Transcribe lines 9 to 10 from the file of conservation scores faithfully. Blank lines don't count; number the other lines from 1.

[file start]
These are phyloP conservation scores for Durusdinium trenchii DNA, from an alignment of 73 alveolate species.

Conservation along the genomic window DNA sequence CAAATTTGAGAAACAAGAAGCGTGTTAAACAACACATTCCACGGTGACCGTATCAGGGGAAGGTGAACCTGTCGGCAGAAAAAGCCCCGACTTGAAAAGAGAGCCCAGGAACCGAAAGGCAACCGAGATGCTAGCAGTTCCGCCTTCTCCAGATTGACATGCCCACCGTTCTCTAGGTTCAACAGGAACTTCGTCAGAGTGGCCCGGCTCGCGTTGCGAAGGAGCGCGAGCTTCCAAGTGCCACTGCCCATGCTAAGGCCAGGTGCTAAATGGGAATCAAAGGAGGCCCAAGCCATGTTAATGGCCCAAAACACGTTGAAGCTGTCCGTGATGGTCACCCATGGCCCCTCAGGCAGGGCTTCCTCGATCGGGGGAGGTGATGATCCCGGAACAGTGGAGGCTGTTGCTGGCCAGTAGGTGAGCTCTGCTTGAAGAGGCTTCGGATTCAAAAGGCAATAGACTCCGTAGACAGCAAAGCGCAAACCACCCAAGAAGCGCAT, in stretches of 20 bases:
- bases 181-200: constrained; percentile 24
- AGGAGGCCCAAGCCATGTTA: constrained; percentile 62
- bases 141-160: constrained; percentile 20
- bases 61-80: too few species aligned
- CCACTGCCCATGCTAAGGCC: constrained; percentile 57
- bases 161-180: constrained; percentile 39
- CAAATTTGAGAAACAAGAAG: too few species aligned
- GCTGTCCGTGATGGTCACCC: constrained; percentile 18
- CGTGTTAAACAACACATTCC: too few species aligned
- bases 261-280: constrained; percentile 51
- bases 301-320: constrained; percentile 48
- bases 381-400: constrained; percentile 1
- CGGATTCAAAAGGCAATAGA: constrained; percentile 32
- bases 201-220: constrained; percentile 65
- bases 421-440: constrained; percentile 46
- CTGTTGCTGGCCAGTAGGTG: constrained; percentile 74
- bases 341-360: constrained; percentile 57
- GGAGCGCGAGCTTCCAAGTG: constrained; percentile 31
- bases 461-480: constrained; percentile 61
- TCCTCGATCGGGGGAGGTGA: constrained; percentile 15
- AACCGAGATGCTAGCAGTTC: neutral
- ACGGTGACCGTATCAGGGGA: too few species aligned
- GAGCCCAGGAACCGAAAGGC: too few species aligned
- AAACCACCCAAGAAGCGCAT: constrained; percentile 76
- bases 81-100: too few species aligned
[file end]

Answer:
- CAAATTTGAGAAACAAGAAG: too few species aligned
- GCTGTCCGTGATGGTCACCC: constrained; percentile 18